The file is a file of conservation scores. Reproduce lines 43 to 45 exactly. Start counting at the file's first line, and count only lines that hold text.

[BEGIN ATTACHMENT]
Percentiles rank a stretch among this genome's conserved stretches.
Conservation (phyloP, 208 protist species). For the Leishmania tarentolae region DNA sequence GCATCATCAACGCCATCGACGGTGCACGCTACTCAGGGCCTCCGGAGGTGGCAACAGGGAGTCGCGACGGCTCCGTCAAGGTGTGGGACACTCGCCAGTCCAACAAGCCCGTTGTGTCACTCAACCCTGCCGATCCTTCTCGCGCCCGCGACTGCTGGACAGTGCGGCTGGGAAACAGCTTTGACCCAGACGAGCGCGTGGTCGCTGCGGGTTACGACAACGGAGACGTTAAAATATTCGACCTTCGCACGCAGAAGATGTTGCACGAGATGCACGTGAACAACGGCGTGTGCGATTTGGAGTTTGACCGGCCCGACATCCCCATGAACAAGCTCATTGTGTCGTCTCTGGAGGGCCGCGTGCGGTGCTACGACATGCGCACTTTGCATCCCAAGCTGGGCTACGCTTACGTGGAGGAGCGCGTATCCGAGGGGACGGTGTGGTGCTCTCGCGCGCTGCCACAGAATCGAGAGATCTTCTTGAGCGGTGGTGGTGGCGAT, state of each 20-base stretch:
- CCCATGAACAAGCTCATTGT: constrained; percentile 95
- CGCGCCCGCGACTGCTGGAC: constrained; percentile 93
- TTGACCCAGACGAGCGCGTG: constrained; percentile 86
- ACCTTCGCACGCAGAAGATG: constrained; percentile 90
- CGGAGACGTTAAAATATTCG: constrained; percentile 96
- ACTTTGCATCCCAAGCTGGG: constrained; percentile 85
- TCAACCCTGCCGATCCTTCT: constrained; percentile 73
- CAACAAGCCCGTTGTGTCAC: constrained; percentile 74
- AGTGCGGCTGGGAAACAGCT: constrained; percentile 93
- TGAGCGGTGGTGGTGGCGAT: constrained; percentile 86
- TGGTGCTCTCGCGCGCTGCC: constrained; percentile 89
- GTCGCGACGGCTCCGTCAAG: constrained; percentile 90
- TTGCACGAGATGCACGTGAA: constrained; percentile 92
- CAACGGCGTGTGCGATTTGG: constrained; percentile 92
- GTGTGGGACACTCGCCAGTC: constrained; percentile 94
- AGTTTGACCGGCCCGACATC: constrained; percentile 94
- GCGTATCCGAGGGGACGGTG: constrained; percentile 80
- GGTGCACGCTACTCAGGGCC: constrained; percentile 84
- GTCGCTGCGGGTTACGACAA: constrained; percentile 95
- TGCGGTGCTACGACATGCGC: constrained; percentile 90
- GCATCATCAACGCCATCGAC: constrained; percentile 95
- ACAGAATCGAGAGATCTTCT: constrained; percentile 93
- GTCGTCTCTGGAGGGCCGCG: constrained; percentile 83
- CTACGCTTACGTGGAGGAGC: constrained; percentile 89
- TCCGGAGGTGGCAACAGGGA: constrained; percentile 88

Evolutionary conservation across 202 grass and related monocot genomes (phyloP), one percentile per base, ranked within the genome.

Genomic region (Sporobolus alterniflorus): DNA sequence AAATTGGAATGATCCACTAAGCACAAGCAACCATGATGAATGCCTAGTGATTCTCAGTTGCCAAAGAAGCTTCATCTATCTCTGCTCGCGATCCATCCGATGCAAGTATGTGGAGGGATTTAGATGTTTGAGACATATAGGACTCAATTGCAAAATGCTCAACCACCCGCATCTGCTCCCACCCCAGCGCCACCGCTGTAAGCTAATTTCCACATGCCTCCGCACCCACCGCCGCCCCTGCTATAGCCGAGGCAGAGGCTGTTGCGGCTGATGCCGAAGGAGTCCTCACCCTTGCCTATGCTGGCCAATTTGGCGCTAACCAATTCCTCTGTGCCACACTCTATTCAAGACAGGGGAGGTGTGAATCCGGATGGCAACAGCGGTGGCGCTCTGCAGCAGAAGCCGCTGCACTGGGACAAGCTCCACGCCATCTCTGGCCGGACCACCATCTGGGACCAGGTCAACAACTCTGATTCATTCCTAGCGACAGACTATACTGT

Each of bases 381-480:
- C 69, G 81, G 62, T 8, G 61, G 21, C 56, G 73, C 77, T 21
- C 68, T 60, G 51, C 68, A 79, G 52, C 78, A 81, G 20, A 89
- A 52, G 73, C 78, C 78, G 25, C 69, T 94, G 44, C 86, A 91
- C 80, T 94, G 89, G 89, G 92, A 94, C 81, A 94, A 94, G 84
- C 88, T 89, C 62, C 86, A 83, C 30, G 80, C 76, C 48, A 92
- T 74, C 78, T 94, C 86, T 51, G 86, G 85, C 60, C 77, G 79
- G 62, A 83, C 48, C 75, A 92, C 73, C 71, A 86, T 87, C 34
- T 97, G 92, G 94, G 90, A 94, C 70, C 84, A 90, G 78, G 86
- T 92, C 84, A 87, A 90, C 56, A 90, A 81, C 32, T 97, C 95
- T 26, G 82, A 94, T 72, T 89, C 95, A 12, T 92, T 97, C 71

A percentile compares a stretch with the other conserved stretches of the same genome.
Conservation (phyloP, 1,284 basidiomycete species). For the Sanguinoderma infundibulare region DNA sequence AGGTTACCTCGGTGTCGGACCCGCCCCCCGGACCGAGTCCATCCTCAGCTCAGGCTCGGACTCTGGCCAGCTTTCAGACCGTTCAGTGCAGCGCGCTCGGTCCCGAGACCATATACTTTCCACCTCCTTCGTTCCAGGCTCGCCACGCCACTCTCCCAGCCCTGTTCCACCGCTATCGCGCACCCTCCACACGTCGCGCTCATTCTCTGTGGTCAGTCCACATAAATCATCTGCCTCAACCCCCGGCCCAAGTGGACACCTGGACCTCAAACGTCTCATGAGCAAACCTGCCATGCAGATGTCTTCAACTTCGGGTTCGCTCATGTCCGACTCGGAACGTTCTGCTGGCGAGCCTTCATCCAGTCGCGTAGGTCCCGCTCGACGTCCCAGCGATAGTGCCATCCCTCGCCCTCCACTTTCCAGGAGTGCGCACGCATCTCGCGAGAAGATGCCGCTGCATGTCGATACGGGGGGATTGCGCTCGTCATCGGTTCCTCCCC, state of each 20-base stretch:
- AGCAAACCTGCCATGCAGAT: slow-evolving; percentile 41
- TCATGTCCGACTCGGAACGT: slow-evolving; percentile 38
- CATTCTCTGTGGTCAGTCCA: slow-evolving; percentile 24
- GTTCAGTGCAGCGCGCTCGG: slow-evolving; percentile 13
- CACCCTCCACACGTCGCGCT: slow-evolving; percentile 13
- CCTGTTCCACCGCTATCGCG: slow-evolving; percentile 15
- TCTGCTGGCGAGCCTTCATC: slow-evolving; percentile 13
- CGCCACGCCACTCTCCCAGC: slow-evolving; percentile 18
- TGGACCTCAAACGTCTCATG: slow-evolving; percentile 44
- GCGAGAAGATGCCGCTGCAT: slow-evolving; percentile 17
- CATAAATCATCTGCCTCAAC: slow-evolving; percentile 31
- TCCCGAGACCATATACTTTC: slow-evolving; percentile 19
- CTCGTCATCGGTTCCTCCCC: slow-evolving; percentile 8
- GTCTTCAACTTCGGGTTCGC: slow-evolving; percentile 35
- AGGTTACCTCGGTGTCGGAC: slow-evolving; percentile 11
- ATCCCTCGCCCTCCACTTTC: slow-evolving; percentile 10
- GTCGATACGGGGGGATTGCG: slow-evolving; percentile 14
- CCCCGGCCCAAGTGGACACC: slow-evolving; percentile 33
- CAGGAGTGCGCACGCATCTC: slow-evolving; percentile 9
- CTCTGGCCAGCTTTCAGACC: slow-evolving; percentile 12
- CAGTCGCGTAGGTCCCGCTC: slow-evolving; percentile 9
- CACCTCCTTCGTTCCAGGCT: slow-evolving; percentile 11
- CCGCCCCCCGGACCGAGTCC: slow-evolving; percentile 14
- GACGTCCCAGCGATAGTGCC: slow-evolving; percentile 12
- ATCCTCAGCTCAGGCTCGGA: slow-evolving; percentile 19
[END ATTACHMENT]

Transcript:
- AGCAAACCTGCCATGCAGAT: slow-evolving; percentile 41
- TCATGTCCGACTCGGAACGT: slow-evolving; percentile 38
- CATTCTCTGTGGTCAGTCCA: slow-evolving; percentile 24